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Statement from Former President Jimmy Carter on Extension of Sudanese Cease-Fire

ATLANTA, GA.... I commend the Sudanese People's Liberation Army (SPLA) and the South Sudan Independence Movement (SSIM) for their decisions to extend the cease-fire in Sudan for another two months. During the past two months, the cease-fire has permitted the leaders and citizens of Sudan, working with The Carter Center and others, to carry out a major effort to eradicate Guinea worm disease, prevent river blindness, and immunize children against polio and other diseases. The cease-fire extension, agreed to by the SPLA, SSIM, and the government of Sudan, will enable the expansion of these efforts to further alleviate the suffering of Sudanese and will provide an opportunity to advance the peace process.

It is clear that some actions cannot be condoned and I want to re-emphasize that during the extension there should be: no advance of forces into new territory; no military attacks on adversaries; and no increase in the supply of armaments to existing troops. One subject that has been interpreted differently by the contending leaders is how troops and civilians may be supplied with food and other necessities during the cease-fire period. To prevent misunderstanding, it is necessary that: no items be included in these supplies that can be used aggressively in combat; no military attacks be launched against people or villages in advance of a supply convoy; and notification be given publicly prior to any movement of supply convoys. All sides must apply the same restraints to all allied militia groups.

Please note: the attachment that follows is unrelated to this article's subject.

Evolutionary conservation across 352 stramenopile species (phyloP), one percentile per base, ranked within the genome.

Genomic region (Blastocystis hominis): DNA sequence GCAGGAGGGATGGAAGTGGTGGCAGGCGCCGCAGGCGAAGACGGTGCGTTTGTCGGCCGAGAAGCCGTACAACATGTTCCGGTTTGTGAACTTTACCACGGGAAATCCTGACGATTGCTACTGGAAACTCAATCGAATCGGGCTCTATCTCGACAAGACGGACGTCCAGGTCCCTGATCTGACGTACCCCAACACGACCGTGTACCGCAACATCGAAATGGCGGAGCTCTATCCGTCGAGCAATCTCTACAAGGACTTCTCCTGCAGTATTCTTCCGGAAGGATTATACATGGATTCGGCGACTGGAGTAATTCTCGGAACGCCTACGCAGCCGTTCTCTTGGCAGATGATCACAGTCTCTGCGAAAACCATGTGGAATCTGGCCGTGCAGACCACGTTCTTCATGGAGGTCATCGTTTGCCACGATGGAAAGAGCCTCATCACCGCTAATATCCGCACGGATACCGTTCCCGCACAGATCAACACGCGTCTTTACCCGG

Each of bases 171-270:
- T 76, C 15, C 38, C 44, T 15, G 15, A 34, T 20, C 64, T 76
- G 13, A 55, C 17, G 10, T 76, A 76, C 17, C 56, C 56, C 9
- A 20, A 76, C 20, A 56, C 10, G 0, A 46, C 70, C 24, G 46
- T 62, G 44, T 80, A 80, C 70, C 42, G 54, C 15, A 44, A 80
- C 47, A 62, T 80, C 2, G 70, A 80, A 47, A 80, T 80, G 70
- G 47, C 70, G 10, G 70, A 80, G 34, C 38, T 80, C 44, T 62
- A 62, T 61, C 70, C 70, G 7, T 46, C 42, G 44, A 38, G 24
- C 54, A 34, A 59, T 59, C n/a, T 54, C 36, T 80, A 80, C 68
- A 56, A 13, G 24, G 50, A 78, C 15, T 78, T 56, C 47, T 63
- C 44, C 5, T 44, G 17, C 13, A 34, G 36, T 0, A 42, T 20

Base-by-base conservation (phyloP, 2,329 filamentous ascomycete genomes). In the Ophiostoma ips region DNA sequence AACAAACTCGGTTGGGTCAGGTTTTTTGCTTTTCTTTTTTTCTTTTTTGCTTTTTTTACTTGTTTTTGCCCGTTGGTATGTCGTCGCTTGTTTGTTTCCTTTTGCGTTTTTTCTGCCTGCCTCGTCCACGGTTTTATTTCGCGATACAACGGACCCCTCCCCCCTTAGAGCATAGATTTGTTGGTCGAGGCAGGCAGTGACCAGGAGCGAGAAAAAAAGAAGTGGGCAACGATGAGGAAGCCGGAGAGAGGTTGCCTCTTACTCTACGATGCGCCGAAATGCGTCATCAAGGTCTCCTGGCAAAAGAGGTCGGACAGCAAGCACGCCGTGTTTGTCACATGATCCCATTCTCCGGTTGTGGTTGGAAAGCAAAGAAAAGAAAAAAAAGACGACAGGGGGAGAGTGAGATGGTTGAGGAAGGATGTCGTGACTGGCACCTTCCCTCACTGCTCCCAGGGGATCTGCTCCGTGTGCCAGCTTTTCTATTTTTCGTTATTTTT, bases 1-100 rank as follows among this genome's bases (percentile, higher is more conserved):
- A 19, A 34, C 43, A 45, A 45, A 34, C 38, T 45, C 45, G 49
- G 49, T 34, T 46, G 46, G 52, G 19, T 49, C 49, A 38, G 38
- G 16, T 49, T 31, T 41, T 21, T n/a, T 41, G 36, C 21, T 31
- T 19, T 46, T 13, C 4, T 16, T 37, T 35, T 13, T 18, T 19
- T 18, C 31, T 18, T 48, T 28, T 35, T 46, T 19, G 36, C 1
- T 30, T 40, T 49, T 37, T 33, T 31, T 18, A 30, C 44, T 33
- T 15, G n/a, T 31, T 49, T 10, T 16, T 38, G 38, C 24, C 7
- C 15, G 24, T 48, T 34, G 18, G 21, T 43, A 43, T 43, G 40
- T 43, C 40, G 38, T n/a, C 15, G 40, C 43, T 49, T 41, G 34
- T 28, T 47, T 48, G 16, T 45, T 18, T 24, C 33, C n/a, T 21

I was particularly distressed by the seizure of humanitarian workers and supplies on May 7 on the White Nile River. I call upon all Sudanese leaders to reaffirm that the free and safe passage of all humanitarian personnel and supplies must be respected and protected throughout Sudan.

I congratulate Kenyan President Daniel arap Moi, chair of the Inter-Governmental Authority on Drought and Development (IGADD), for his success in reactivating the peace process to resolve the Sudanese conflict, and I fully support President Moi's efforts. I hope during this two-month cease-fire extension that progress can be made in addressing the key concerns of all parties.

During the past two months, the cease-fire has provided an unprecedented opportunity and challenge to advance health programs throughout Sudan. Through the tireless endeavors of Sudanese and humanitarian organizations, 609 of the 780 known Guinea worm infested villages already have been reached, and 595 new endemic villages have been discovered. Tens of thousands of cloth filters, which prevent the spread of Guinea worm disease, have been distributed, and health teams have had widespread access to undertake preventive education.

River blindness also is being tackled, with supplies already disbursed for health teams to treat at least 200,000 people. Over 23,000 persons have received Mectizan, a drug that prevents the disease. In addition, 100,000 children have been targeted for immunization against measles, polio, and tuberculosis. Also, tens of thousands of children are to receive Vitamin A supplements.

The health programs have made an impressive start in meeting the goals set at the beginning of the cease-fire. Already, through the joint initiatives of Sudanese and humanitarian organizations, some regions that have been inaccessible for almost 15 years now are being surveyed to determine health needs. War is the main impediment preventing Guinea worm from being the second major disease after smallpox to be globally eradicated. With a continued cease-fire, I believe that health goals can be met, and progress can be made in bringing a resolution to this devastating conflict.

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